On the day of arriving at his Wall Street office to receive a promotion, on-the-rise financial executive Lockhart (Dane DeHaan) is instead saddled with a task. The firm’s partners sit him down in the boardroom, explaining that none of them want to lose out on a pending merger. If Lockhart wants to keep his position, they need him to bring back the CEO, Pembroke (Harry Groener), who has allegedly been vacationing at a wellness spa in the Swiss Alps. When he arrives at the castle-like Volmer Institute, once owned by a baron who discovered healing properties in the mountaintop’s water supply, Lockhart can’t get Pembroke to leave. There’s something off about the nursing staff, including Dr. Heinrich Volmer (Jason Isaacs). All of the patients look content, getting plenty of exercise with badminton and hydrotherapy and relaxation with their steam baths, and they are seemingly well-hydrated, drinking lots and lots of water. After Lockhart decides he’s had enough, his driver takes the car off the winding road, forcing the Wall Streeter to become a patient, too, with a broken leg. As Lockhart leaves his room and starts to investigate the institute, he also comes to meet the only young patient, Hannah (Mia Goth), who claims to be a “special case” and that she can reunite with her father once she gets better. Hannah then tells him that no one ever leaves. The sanitarium is more of a prison, and Lockhart’s stay is about to be permanent.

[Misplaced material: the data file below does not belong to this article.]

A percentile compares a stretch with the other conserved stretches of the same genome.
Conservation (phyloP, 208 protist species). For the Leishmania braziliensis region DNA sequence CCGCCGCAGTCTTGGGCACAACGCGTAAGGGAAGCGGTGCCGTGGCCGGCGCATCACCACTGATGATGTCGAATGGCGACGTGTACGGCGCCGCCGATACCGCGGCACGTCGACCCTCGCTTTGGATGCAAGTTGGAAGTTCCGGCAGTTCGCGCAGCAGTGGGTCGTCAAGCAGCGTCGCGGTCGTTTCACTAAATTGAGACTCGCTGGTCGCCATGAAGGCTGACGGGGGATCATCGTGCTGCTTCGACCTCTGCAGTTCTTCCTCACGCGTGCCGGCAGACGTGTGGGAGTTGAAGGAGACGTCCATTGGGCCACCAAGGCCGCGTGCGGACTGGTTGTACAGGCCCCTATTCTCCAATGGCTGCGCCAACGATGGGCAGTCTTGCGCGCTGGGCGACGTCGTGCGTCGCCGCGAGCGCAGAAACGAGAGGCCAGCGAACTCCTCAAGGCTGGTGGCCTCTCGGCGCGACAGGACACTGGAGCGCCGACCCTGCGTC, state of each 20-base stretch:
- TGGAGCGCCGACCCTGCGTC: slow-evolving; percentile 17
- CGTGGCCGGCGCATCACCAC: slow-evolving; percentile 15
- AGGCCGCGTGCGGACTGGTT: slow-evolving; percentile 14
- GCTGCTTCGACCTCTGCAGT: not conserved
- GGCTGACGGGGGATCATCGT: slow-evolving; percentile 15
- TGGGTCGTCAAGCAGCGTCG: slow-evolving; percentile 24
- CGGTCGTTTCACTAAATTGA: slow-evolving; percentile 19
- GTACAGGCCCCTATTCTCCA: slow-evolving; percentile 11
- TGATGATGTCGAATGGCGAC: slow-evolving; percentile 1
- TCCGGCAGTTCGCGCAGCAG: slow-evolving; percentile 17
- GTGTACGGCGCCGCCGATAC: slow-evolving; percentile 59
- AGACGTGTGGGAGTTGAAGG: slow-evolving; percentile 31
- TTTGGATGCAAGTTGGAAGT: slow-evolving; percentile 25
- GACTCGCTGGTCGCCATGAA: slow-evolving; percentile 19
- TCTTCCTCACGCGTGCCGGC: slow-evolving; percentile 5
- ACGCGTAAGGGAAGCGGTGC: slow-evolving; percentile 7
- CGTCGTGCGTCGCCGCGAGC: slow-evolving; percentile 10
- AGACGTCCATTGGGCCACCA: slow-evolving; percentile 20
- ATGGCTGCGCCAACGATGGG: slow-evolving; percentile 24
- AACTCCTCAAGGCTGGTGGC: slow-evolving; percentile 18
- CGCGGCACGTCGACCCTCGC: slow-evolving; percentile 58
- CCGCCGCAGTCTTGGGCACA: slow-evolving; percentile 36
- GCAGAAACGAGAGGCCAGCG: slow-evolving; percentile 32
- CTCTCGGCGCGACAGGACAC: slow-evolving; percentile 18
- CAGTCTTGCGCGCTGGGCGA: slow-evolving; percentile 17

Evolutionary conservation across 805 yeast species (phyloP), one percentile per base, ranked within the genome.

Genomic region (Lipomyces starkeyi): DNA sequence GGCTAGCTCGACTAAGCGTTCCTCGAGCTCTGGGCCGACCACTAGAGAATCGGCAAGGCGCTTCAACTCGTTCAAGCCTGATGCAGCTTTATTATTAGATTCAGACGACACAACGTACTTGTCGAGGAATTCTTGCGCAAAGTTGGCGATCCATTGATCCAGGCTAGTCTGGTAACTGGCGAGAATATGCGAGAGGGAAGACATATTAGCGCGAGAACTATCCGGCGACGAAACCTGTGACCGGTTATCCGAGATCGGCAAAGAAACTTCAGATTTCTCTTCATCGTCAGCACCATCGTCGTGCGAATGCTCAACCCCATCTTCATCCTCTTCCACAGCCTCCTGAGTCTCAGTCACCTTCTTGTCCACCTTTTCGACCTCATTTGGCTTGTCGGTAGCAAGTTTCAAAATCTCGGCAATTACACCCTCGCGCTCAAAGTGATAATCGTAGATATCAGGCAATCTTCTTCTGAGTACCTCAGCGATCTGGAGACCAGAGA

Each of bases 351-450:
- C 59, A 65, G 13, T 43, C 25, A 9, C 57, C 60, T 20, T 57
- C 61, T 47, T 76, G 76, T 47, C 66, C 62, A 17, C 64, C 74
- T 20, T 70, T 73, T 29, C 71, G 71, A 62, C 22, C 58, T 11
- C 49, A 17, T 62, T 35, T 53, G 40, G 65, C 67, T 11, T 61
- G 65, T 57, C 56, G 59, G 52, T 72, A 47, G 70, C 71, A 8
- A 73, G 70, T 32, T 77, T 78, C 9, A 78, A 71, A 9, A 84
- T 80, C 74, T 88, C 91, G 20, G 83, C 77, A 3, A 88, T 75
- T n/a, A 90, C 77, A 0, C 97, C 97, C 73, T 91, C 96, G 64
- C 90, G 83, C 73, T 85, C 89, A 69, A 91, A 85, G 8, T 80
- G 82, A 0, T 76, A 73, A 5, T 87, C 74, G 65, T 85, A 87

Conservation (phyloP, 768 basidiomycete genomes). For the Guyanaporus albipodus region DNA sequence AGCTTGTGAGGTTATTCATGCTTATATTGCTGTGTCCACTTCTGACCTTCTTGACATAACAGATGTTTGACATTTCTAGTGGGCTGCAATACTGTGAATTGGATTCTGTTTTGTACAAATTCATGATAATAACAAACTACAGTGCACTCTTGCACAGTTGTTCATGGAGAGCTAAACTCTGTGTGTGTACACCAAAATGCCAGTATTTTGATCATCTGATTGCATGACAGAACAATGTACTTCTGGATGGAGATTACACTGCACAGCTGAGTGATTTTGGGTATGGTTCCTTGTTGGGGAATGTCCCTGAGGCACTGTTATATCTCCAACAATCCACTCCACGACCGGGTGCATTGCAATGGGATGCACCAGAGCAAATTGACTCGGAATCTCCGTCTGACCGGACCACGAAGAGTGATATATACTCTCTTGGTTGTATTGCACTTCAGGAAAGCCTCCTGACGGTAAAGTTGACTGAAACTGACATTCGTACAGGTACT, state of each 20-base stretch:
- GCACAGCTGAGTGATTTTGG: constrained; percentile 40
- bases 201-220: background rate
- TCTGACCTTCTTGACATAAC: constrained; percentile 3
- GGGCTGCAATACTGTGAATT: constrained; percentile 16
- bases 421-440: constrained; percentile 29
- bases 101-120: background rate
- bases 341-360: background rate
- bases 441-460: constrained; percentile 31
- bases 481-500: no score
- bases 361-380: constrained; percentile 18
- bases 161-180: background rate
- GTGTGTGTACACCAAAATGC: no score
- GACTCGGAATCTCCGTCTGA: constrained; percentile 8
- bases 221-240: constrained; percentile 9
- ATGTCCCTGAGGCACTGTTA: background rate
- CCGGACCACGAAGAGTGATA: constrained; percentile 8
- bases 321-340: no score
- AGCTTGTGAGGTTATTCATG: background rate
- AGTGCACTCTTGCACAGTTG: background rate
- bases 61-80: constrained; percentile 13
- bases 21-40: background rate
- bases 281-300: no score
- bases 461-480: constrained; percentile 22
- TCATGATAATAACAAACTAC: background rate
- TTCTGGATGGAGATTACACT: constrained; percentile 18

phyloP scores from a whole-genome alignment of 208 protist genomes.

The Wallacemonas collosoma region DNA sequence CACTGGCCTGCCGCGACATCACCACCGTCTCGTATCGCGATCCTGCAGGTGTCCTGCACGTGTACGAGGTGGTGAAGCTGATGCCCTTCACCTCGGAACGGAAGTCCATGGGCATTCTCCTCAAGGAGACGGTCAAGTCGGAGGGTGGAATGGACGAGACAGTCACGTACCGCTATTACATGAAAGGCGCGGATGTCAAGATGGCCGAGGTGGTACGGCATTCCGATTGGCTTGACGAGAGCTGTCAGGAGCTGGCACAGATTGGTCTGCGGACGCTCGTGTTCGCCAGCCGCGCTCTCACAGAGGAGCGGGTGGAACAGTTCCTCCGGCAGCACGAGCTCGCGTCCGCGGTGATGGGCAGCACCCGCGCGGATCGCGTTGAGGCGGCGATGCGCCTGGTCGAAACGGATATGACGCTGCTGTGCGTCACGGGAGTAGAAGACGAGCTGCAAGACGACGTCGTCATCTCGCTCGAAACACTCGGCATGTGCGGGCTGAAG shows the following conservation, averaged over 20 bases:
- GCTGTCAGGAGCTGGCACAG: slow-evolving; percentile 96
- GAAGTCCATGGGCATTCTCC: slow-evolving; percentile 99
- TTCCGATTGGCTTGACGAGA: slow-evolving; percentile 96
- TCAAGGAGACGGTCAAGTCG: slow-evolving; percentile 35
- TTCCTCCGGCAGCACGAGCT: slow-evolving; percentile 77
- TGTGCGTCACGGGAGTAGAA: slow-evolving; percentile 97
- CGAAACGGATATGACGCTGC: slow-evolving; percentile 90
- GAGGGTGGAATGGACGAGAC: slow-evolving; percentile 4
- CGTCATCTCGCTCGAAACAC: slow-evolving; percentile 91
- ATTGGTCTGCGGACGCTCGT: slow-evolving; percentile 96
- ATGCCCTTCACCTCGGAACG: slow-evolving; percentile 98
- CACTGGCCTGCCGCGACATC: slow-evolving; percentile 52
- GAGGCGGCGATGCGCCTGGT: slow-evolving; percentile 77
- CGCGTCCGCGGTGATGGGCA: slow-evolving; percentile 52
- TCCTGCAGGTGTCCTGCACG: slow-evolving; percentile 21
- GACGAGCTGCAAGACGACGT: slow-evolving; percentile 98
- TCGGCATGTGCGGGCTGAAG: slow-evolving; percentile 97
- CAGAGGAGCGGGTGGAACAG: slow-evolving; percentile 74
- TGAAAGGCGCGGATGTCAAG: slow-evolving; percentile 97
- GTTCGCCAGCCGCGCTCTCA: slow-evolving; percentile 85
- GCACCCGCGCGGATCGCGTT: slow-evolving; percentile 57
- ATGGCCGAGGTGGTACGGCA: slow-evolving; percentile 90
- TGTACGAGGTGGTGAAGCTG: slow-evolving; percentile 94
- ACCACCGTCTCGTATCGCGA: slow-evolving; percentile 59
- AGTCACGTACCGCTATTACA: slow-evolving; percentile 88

Mounted with a forbidding sea of portent, a keen sense of intoxicating pacing, and mesmerizing visual panache by Gore Verbinski, “A Cure for Wellness” doesn’t hide the fact that something nefarious is afoot. With that said, however, the meticulously woven narrative resembles a puzzle box with a menacing cloak of mystique that consistently hovers over the proceedings. Writer-director Verbinski and co-writer Justin Haythe (who both collaborated on 2013’s “The Lone Ranger”) submerge the viewer into this sinister bubble of a world right along with Lockhart, being led blindly down a rabbit hole of paranoia. Still reminding of a young Leonardo DiCaprio (even though they only share an eleven-year age difference) with just as much talent, the supremely watchable Dane DeHaan brings all the intensity and gravitas he has to the role of the slick and cold Lockhart, who perpetually lives with bags under his eyes and probably picked the wrong time to quit smoking. As this initially spiky protagonist slips more and more into madness that one isn't exactly sure of his fate, the viewer can’t help but stick it out to see if he makes it out; that Lockhart is written with a past involving his ailing mother and having been a witness to his father's suicide helps even more. As Hannah, Mia Goth (2014’s “Nymphomaniac: Volume II”) has an innocent but ethereal and one-of-a-kind quality. Whether one thinks Hannah is a dangerous experiment or an imprisoned princess of sorts in need of rescuing, she still keeps one guessing, and her liberating dance in a pub at the bottom of the hill is memorable.